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Shropshire Star comment: Brexit is our chance to forge trade

By Shropshire Star | Opinions | Published:

Brexit has brought a host of unexpected and unforeseen changes.

As we continue our long farewell from Europe, our nation is becoming increasingly out-looking.

It is no longer acceptable for us to focus on the frictionless trading relationship that we have enjoyed with Europe for many years. We now have to strive to create better trading partnerships with other nations around the globe.

The point of Brexit was that it would not only give us back control over our borders and laws; it was also intended to bring about a trading windfall as we made better deals with nations of all sizes around the world.

And so as we mark Commonwealth Day, our minds might become more focused than once they were. For nations of the Commonwealth might offer us the opportunity to make Brexit a success in this post-EU age.

Of course, our thoughts should not only focus on the potential trading benefits from striking new deals with our Commonwealth friends. The old club of the United Kingdom, Canada, Australia, New Zealand and South Africa has swollen to include many African nations and a number in parts of South Asia.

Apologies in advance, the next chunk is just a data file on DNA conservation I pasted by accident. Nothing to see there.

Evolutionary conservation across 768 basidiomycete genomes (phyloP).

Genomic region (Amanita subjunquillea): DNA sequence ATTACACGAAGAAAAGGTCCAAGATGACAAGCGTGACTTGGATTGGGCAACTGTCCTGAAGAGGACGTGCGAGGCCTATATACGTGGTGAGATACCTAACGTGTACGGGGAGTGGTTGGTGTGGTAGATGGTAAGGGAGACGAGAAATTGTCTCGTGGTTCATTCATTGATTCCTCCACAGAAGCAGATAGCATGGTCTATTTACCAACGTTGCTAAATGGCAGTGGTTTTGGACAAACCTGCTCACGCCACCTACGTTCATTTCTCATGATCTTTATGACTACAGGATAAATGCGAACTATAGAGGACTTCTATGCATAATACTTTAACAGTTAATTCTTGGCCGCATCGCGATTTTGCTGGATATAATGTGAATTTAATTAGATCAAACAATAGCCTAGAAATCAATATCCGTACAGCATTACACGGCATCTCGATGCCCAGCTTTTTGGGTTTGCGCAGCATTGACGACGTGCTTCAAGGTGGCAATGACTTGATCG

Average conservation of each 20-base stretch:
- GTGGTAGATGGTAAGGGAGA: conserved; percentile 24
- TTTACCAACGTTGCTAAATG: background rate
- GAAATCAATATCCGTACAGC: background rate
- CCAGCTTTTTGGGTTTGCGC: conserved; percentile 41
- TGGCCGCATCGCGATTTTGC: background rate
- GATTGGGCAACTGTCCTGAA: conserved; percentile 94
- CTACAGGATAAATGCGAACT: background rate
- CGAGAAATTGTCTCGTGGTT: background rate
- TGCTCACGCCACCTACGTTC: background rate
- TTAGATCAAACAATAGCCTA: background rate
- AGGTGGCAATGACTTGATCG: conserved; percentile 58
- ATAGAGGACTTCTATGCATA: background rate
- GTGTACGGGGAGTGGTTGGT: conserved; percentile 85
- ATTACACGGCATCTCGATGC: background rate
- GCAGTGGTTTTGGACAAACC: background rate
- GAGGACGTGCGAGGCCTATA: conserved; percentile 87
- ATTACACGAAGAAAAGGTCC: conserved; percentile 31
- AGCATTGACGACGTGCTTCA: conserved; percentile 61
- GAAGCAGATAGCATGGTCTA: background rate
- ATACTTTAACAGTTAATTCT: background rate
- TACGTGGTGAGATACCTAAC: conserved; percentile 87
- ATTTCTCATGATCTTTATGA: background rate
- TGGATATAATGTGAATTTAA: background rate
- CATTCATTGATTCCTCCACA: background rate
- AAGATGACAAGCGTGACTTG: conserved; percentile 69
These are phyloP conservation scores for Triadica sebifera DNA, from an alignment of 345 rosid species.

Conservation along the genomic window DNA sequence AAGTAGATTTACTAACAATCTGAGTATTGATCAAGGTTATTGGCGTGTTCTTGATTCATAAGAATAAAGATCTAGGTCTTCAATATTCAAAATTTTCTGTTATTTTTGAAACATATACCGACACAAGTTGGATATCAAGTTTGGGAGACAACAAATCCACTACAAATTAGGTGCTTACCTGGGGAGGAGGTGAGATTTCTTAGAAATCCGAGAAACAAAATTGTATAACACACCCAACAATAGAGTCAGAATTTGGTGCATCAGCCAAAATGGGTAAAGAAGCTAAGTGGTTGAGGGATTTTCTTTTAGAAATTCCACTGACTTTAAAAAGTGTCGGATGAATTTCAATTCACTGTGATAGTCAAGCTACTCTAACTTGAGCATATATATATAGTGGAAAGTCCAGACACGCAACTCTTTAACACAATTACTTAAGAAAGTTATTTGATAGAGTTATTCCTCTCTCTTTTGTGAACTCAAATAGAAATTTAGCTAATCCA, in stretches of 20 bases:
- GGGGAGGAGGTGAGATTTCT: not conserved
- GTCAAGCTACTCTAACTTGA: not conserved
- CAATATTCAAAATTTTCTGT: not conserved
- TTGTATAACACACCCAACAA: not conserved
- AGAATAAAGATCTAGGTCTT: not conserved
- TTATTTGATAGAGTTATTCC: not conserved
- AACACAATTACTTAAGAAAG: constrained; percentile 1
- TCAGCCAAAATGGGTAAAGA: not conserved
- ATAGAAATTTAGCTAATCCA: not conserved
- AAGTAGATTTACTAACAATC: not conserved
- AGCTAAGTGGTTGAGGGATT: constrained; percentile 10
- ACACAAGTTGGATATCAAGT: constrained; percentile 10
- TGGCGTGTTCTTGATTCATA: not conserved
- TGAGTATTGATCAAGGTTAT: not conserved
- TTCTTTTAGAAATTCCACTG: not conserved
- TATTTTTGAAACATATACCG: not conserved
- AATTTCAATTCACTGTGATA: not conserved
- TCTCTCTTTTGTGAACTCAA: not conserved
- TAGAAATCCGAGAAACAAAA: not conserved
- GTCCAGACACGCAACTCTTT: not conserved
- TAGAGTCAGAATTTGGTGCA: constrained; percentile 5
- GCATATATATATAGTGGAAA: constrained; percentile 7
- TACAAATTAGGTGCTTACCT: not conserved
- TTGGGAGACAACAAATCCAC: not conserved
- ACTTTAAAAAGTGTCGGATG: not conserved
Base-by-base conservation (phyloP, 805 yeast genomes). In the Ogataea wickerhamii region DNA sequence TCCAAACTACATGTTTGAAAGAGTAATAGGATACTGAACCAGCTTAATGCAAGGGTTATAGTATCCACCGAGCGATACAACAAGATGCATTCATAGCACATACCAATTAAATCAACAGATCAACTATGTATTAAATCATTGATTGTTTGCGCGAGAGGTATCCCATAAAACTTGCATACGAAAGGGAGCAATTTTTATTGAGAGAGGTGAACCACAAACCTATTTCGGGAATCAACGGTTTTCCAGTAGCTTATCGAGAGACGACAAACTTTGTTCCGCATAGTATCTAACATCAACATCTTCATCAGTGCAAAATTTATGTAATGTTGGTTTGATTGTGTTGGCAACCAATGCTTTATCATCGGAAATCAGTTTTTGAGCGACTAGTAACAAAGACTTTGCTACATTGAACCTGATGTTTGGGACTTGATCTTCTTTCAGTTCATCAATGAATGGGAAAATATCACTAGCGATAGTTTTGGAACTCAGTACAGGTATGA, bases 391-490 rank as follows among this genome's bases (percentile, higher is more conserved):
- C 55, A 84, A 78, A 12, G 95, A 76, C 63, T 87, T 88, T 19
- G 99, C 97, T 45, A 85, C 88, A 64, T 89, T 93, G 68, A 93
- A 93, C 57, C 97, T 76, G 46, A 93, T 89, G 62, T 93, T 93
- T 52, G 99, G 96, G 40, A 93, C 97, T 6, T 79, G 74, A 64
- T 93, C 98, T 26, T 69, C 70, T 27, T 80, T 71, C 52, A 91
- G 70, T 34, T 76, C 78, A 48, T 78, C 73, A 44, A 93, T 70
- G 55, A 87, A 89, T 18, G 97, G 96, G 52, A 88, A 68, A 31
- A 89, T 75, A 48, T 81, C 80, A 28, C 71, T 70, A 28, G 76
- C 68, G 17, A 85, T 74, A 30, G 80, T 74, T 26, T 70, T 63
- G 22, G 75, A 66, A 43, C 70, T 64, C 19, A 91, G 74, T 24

Some see it as a peculiarly British construct following the loss of Empire, which bolsters the UK’s sense of self-importance. Many of the nations included might not be particularly important on a global scale and most have in common the unhappy connection of once having been colonised by the English.

And that colonisation is something that we ought not to take pride in. For a great many crimes and immoral acts were conducted in the name of Empire. People lost lives, tragedies became an everyday occurrence and nations were stripped of identity and assets.

We have a lot to apologise for. Not all take that view, of course, and there are those who believe we, the English, generated wealth and prosperity during its years of Empire.

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In the present day, the purpose of the Commonwealth is less clear. It does not confer trade privileges or influence economic or defence policy. And yet as we head through Europe’s Exit Door, such matters might become more important. Bi-lateral trade deals might be easier to bring about under the umbrella of the Commonwealth.

The 2018 Commonwealth Games are also soon to begin in Australia as Gold Coast 2018 kicks into gear.

Sporting success and better trade deals are high on the national agenda.

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